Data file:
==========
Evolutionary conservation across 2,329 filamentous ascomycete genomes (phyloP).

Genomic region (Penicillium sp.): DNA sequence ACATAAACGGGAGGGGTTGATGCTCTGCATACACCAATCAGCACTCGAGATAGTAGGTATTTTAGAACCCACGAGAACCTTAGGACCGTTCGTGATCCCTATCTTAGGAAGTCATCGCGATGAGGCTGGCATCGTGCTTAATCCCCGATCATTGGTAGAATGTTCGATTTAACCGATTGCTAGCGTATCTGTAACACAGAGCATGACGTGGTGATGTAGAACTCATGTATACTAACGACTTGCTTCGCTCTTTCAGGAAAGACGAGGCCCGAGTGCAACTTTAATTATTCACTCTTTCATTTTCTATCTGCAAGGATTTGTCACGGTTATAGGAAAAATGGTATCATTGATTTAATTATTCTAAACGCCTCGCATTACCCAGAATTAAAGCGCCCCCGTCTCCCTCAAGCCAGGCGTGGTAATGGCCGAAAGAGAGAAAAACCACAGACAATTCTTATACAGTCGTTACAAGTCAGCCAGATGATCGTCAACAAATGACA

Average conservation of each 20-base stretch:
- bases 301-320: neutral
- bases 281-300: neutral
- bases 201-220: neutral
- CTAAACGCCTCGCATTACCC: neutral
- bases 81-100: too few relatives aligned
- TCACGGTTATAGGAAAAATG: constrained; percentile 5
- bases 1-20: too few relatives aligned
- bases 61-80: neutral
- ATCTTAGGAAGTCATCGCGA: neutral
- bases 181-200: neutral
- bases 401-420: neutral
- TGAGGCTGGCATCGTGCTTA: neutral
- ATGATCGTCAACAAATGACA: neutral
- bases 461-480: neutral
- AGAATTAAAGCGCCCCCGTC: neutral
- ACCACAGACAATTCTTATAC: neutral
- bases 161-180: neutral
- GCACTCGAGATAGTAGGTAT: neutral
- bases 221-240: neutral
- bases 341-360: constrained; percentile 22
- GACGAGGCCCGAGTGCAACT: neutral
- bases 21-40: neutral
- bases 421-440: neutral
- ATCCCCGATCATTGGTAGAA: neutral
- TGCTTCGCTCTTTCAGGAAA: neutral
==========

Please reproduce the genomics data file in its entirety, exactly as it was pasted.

Evolutionary conservation across 2,329 filamentous ascomycete genomes (phyloP).

Genomic region (Penicillium sp.): DNA sequence ACATAAACGGGAGGGGTTGATGCTCTGCATACACCAATCAGCACTCGAGATAGTAGGTATTTTAGAACCCACGAGAACCTTAGGACCGTTCGTGATCCCTATCTTAGGAAGTCATCGCGATGAGGCTGGCATCGTGCTTAATCCCCGATCATTGGTAGAATGTTCGATTTAACCGATTGCTAGCGTATCTGTAACACAGAGCATGACGTGGTGATGTAGAACTCATGTATACTAACGACTTGCTTCGCTCTTTCAGGAAAGACGAGGCCCGAGTGCAACTTTAATTATTCACTCTTTCATTTTCTATCTGCAAGGATTTGTCACGGTTATAGGAAAAATGGTATCATTGATTTAATTATTCTAAACGCCTCGCATTACCCAGAATTAAAGCGCCCCCGTCTCCCTCAAGCCAGGCGTGGTAATGGCCGAAAGAGAGAAAAACCACAGACAATTCTTATACAGTCGTTACAAGTCAGCCAGATGATCGTCAACAAATGACA

Average conservation of each 20-base stretch:
- bases 301-320: neutral
- bases 281-300: neutral
- bases 201-220: neutral
- CTAAACGCCTCGCATTACCC: neutral
- bases 81-100: too few relatives aligned
- TCACGGTTATAGGAAAAATG: constrained; percentile 5
- bases 1-20: too few relatives aligned
- bases 61-80: neutral
- ATCTTAGGAAGTCATCGCGA: neutral
- bases 181-200: neutral
- bases 401-420: neutral
- TGAGGCTGGCATCGTGCTTA: neutral
- ATGATCGTCAACAAATGACA: neutral
- bases 461-480: neutral
- AGAATTAAAGCGCCCCCGTC: neutral
- ACCACAGACAATTCTTATAC: neutral
- bases 161-180: neutral
- GCACTCGAGATAGTAGGTAT: neutral
- bases 221-240: neutral
- bases 341-360: constrained; percentile 22
- GACGAGGCCCGAGTGCAACT: neutral
- bases 21-40: neutral
- bases 421-440: neutral
- ATCCCCGATCATTGGTAGAA: neutral
- TGCTTCGCTCTTTCAGGAAA: neutral